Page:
Tour de France 2020

Fearful repeat: Froome brushes off near miss

Visions of 2014 were surely blitzing through everyone’s minds inside the Team Sky bus when Chris Froome hit the deck late in Sunday’s stage.

LIÈGE, Belgium (VN) — Visions of 2014 were surely blitzing through everyone’s minds inside the Team Sky bus when Chris Froome hit the deck late in Sunday’s second stage.

Conditions were eerily similar to the crash that sent Froome packing home on stage 5 in the 2014 Tour: Belgian roads, summer showers, and a peloton barreling through a roundabout. In that year’s edition, Froome was so banged up he was forced to step off the bike, opening the door for Vincenzo Nibali to win.

Thankfully, at least for those inside the Sky bus, Sunday’s spill didn’t follow the same script.

Froome crashed, but the story had a very different ending. Despite a few tense moments, he finished safely in the main bunch. Initial reports suggest he is not seriously injured. That doesn’t mean there weren’t some heart palpitations.

[twitter url=”https://twitter.com/TeamSky/status/881523156393099265″]

“No injuries, thankfully, I just lost a little bit of skin off my backside,” Froome said. “That’s the nature of the race. We knew it was slippery conditions, and we know every time we put the number on our back, there is a big risk something can happen.”

Things looked to be going Sky’s way after blowing the wheels off everyone in Saturday’s opening time trial.

With teammate Geraint Thomas, who also lost skin on the day, riding in the yellow jersey, Team Sky was doing what was expected in the sprint-friendly stage. It was massed at the front of the bunch as the main pack zeroed in on a four-man breakaway featuring Tour debutant Taylor Phinney, who claimed the King of the Mountains jersey.

Steady showers followed the peloton as the Tour caravan left behind Germany and entered the Belgian Ardennes. As the pack barreled into a traffic circle, disaster struck. Someone’s tire slipped — it appeared to be a Katusha rider — and riders fell like dominoes behind him. Others falling included Ag2r-La Mondiale’s Romain Bardet along with Sky’s Froome, Christian Knees, Michal Kwiatkowski and Luke Rowe. All four Sky riders came across the line with minor cuts and scrapes.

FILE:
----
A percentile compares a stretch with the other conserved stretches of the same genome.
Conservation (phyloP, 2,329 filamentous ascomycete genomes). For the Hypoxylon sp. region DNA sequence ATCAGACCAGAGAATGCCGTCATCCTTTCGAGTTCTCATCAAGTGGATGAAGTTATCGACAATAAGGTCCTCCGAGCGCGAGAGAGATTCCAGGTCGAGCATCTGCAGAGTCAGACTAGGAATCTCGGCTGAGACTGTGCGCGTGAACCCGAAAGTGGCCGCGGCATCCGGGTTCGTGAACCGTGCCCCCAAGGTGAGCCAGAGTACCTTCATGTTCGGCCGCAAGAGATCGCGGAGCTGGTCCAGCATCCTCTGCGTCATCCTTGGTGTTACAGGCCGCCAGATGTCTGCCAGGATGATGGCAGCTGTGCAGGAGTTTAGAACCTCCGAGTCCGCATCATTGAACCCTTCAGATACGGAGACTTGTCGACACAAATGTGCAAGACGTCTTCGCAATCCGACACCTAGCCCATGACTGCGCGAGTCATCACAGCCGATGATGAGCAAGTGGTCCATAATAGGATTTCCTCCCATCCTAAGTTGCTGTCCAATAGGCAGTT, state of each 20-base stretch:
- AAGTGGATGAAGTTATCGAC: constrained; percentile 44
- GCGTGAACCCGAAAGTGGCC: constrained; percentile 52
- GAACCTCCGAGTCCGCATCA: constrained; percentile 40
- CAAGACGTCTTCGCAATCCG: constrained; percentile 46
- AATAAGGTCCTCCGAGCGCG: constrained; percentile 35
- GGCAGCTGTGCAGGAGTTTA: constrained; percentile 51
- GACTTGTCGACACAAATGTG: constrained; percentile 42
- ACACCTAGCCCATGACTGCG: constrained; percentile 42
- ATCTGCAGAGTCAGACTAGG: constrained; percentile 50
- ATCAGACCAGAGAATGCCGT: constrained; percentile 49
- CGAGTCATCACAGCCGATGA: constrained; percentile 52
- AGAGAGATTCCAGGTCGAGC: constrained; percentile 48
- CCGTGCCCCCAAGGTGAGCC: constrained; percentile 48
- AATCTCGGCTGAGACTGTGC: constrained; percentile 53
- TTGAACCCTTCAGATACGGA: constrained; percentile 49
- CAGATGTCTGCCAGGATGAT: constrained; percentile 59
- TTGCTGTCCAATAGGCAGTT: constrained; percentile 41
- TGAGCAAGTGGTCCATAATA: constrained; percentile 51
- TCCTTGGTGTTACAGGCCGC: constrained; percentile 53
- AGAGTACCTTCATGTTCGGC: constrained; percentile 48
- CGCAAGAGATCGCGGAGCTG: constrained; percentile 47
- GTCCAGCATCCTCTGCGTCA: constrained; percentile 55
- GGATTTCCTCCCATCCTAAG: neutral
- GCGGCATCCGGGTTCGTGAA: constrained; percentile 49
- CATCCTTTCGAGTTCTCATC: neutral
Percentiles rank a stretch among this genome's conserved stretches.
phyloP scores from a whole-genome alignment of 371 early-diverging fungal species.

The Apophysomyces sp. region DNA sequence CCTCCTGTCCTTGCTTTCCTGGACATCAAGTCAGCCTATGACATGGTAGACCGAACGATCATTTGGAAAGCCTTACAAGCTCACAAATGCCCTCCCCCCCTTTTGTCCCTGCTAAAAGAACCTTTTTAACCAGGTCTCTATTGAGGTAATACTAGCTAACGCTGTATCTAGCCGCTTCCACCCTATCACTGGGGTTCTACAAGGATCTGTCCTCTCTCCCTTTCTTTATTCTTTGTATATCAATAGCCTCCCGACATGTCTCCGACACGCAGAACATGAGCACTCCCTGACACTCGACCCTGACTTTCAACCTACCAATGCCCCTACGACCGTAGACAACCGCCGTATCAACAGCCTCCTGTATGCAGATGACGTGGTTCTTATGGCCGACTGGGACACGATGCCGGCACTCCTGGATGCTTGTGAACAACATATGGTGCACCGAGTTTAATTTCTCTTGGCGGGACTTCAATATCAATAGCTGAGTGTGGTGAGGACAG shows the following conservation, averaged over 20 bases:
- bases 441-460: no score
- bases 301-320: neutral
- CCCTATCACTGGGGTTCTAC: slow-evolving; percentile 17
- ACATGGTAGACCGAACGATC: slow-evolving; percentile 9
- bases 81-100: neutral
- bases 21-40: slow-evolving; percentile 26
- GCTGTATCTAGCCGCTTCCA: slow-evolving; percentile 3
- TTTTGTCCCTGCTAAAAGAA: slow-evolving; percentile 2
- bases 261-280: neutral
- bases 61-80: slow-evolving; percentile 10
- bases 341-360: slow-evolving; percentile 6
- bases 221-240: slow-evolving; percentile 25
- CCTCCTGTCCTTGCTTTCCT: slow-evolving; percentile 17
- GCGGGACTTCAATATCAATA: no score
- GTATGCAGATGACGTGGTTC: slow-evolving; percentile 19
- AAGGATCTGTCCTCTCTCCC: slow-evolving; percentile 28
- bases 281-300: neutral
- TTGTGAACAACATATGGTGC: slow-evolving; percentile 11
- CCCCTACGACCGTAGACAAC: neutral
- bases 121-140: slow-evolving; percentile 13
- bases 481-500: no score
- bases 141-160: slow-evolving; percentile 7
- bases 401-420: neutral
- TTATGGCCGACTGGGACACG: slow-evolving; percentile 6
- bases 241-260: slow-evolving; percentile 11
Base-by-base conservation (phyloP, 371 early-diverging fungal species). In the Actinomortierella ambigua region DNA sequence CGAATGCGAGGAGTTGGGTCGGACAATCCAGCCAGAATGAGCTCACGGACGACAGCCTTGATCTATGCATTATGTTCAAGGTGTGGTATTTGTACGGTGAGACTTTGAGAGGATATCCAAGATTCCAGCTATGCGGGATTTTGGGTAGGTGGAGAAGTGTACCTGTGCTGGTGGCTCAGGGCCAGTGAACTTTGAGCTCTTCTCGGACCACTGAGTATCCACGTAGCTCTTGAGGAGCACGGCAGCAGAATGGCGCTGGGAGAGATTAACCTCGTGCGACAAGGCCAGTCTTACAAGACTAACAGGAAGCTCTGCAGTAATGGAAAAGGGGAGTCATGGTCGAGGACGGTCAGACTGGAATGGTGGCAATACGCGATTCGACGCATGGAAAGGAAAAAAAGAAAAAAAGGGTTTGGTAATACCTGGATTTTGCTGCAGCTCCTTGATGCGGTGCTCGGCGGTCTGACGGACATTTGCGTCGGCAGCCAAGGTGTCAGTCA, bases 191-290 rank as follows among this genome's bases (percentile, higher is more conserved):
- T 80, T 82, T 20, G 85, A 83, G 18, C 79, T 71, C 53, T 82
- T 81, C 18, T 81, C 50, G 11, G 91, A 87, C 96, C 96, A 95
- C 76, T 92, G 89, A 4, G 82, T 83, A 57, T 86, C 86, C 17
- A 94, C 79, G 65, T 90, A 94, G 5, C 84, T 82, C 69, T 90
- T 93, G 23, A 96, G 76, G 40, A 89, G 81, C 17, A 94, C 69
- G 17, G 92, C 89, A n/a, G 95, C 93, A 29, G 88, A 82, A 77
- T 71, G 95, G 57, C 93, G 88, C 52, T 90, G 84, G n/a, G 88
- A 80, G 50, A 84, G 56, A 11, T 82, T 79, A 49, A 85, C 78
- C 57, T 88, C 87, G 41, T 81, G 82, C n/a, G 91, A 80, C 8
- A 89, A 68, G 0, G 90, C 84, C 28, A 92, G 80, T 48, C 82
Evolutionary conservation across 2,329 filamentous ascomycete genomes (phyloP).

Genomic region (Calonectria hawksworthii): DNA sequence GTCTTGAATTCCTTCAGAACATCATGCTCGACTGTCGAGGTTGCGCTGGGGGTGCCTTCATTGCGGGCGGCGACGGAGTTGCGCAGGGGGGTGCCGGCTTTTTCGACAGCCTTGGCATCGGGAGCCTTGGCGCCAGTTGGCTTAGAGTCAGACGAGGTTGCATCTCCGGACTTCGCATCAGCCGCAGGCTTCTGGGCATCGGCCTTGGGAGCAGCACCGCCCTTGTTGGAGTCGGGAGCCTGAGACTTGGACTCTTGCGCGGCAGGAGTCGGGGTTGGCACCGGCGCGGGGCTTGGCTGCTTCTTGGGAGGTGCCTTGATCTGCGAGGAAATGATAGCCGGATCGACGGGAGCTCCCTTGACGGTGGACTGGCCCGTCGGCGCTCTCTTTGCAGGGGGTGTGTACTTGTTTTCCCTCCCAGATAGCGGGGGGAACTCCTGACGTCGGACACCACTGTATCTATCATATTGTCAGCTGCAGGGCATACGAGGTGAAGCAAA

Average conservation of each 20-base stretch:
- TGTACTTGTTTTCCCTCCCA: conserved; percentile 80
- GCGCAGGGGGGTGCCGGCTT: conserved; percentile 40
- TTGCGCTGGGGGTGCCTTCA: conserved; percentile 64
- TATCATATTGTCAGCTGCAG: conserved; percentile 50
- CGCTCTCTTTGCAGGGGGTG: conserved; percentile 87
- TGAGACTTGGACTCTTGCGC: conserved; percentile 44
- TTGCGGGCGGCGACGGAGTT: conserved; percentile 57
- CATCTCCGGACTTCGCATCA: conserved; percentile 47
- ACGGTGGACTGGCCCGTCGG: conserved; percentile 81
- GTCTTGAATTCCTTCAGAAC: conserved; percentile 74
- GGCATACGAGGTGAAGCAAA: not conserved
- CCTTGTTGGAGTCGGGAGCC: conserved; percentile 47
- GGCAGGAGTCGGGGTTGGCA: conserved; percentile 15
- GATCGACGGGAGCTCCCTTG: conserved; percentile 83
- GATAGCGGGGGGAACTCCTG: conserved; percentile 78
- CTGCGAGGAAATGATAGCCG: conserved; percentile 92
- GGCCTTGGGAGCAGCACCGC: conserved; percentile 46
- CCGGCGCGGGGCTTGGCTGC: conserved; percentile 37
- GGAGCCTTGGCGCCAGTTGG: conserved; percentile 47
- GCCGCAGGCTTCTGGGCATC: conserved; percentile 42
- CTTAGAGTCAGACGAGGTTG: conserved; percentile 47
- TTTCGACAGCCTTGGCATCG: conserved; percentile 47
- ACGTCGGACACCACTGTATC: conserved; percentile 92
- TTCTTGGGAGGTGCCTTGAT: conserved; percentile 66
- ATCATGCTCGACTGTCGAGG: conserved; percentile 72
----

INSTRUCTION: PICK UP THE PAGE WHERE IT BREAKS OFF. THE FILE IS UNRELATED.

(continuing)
“There was a touch of wheels, and at those speeds, you just cannot avoid it,” Froome said. “A few of us went down, and all of us are OK, and we made it to the finish without losing any time to our rivals. And that’s the main thing.”

[pullquote align=“left” attrib=”Chris Froome”]”No injuries, thankfully, I just lost a little bit of skin off my backside … that’s the nature of the race.”[/pullquote]

Sunday’s ending was very different ending from 2014, when Froome’s bid for a second yellow jersey ended prematurely on the road to the Arenberg.

On Sunday, Froome quickly remounted his bike, and gave chase. The main pack seemed to ease up momentarily as the breakaway was within striking range, and Froome, chasing with a few teammates, were able to link back up with the main pack without too much worry despite a forced bike change.

“We never panicked,” said Sky sport director Servais Knaven. “There’s not much you can do; just grab a new bike and put him back on the bike. Luckily, everything looked OK and he could go back on the bike immediately.”

The incident marred an otherwise near-perfect start for Team Sky. On Saturday, Sky walloped its competition, putting four riders into the top-8 in the Düsseldorf time trial. Thomas started Sunday’s stage wearing the maillot jaune, and Froome opened up a handy advantage to most his main GC rivals.

“As soon as we knew Froomey was OK, we were happy,” Thomas said. “They had to change a bike, and that was a bit of stress, but the race wasn’t full on.”

The spill confirmed once again that no one is immune to potentially race-ending crashes, no matter what position a team might try to slot its captain.

“There was a big fright when Chris crashed,” said Sky’s Sergio Henao. “Wet roads and a round-about always present a challenge. But like they say in Spain, it’s only ‘chapa y pintura’ [cuts and scrapes], and it is nothing more than a scare. Now we will think about tomorrow. We have to stay concentrated. We have to stay up front and try to avoid any splits in the bunch.”

After barreling through Saturday’s opening time trial looking unbeatable, some were already joking that the only thing that can stop Froome would be a crash. He dodged that bullet Sunday, the joke too close for comfort.